It has turned out to be a few very exciting months for Nevada medicine!

In November 2013, Roseman University also announced their plan to open up a Southern Nevada medical school following their merger with the Nevada Cancer Institute Foundation. Roseman University’s school would be the first M.D. granting medical school in Southern Nevada.

Due to financial problems, the Nevada Cancer Institute Foundation closed in February of 2013. With it closed 24 research labs and a facility with over 180,000 square feet in Summerlin. Roseman University, a private non-profit university based in Henderson and South Jordan, Utah, already had programs in pharmacy and dentistry. In April of 2013 the school announced plans of beginning the accreditation process for a medical school. It now plans to incorporate the existing Nevada Cancer Institute facilities, as well as hire on some of the research staff, to get a jump-start on the process.

With only two other medical schools in the state–the private Touro University Nevada specializing in osteopathic medicine and University of Nevada, Reno’s program–Roseman officials look forward to the opportunities available in the state for new doctors.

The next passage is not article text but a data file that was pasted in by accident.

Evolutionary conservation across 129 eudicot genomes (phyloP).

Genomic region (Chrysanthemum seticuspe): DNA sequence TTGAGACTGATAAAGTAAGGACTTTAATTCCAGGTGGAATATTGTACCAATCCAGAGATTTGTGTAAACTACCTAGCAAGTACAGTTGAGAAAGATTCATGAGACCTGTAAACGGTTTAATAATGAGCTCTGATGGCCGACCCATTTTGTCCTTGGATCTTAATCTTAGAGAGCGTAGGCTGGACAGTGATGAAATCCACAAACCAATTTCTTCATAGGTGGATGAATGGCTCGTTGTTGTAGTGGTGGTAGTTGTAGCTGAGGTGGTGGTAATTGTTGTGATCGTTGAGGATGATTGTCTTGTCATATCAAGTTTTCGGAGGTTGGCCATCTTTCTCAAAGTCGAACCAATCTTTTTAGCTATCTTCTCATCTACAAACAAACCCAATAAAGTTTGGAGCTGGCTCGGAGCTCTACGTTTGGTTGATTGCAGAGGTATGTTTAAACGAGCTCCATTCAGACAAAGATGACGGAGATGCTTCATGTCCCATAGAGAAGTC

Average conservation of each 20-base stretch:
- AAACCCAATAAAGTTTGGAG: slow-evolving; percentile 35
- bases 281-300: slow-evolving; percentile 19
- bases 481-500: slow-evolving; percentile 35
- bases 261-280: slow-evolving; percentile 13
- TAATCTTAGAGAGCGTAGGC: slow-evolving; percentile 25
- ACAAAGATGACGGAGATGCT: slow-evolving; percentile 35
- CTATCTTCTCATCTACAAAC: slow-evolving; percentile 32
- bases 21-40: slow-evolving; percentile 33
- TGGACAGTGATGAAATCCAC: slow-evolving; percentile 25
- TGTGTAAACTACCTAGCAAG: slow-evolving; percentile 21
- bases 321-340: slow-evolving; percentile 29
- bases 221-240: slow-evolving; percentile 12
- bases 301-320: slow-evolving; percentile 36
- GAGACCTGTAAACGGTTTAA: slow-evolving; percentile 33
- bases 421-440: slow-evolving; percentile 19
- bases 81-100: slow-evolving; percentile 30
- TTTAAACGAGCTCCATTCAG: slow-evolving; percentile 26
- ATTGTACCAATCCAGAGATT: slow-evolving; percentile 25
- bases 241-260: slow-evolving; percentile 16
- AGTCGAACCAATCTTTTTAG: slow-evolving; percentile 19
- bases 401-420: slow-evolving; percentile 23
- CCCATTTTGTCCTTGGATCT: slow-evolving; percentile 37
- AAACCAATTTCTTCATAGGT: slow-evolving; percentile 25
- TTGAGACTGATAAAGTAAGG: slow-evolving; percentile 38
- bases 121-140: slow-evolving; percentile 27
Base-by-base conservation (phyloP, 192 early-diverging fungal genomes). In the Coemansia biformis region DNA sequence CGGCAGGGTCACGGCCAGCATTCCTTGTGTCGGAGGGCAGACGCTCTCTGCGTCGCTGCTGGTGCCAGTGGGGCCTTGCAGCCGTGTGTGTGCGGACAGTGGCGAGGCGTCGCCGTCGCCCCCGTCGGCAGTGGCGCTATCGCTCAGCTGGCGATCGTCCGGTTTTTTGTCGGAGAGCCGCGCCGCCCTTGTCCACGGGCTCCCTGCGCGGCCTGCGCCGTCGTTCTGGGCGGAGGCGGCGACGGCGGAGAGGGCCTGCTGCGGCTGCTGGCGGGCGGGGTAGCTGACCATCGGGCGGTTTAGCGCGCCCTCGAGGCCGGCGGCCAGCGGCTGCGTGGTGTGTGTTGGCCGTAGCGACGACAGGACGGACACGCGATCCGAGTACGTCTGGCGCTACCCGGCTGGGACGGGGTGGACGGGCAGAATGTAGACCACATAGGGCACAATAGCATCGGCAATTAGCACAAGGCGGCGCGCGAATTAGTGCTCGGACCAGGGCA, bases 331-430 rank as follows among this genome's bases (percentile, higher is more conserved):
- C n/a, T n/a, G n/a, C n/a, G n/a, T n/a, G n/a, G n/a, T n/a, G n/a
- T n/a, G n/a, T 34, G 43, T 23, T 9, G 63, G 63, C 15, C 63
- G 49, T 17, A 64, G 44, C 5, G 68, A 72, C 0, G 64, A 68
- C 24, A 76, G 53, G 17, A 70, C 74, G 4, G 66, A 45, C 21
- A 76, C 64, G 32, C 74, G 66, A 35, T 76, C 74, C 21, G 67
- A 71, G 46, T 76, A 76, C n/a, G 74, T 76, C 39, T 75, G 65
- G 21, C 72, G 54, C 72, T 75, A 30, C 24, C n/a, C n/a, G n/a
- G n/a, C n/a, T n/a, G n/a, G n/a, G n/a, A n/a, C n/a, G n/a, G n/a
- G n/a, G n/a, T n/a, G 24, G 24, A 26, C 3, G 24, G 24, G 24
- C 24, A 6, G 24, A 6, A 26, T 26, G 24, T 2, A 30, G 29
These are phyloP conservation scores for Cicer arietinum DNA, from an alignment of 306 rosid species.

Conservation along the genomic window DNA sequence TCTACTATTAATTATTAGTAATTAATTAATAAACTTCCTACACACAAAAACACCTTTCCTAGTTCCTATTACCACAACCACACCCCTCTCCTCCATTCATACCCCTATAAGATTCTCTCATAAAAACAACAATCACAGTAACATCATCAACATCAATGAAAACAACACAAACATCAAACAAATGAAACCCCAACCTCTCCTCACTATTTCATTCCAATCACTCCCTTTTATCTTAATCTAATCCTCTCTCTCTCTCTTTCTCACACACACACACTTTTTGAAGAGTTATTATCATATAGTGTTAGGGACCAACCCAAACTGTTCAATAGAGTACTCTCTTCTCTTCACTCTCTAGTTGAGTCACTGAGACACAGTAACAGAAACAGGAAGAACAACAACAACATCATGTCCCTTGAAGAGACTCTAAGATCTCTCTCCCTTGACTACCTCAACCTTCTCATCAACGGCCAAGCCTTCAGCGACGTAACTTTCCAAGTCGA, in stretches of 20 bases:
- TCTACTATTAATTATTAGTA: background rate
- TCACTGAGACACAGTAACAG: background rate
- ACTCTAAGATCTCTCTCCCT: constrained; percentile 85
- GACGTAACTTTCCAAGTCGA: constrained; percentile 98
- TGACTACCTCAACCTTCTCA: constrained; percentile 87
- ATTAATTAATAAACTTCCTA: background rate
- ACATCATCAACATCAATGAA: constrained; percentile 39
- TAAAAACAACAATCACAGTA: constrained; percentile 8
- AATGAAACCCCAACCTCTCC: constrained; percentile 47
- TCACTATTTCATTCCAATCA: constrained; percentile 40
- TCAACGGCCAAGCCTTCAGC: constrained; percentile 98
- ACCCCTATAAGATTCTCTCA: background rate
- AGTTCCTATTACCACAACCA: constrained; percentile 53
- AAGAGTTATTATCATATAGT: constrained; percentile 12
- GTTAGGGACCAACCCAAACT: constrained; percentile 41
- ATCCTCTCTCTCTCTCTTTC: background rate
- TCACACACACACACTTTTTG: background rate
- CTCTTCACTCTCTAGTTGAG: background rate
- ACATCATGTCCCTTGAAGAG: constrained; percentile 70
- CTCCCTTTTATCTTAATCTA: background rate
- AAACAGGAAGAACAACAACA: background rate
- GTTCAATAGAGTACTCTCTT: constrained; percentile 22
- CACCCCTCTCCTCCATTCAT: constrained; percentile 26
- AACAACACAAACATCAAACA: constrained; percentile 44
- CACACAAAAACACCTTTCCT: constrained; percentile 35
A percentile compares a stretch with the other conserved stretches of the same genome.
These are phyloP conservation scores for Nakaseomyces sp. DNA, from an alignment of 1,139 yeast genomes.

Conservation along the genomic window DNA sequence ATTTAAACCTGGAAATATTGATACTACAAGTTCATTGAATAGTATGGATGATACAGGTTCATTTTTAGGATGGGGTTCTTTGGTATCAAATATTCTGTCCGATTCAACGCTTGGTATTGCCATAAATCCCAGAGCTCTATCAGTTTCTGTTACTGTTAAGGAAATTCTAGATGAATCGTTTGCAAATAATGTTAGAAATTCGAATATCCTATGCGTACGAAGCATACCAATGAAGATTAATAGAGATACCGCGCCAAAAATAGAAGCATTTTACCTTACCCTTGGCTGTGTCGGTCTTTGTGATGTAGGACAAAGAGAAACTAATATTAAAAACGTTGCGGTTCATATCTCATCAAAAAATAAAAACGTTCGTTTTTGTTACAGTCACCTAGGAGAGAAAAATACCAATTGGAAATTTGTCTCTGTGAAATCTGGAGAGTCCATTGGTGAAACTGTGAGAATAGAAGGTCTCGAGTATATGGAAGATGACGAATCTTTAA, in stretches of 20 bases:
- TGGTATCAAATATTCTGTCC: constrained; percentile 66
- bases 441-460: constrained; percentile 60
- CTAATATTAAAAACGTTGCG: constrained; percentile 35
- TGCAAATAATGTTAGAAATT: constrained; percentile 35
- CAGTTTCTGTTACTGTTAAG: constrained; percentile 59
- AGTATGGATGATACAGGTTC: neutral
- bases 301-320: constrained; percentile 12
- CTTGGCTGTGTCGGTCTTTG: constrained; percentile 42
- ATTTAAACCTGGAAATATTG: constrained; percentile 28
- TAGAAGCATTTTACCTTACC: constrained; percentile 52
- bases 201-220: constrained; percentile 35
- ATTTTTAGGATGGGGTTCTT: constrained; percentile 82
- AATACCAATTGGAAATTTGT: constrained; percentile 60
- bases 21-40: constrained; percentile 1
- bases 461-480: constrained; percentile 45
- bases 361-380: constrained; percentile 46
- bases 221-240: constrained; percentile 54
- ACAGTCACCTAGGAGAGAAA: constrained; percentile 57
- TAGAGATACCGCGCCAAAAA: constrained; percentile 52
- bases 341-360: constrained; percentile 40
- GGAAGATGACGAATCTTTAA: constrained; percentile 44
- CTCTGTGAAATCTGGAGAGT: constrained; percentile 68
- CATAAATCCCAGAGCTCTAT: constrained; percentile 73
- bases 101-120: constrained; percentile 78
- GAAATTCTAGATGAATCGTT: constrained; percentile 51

Along with news of a medical school opening at UNLV, Nevada may soon see great growth in its current healthcare climate. As it is now, Nevadans only have access to 200 physicians per 100,000 people, far below the national average of 244. With those figures, it ranks sixth to the lowest within the United States. Officials like those at Roseman University and UNLV hope to alleviate these issues by bringing a flush of new graduates into the state.

Roseman University is planning to open its doors to the first class of 60 medical students by 2017. Subscribe to the Nevada Pain blog now in order to keep up with all of the latest medical news impacting Nevada.

Image by snre via Flickr


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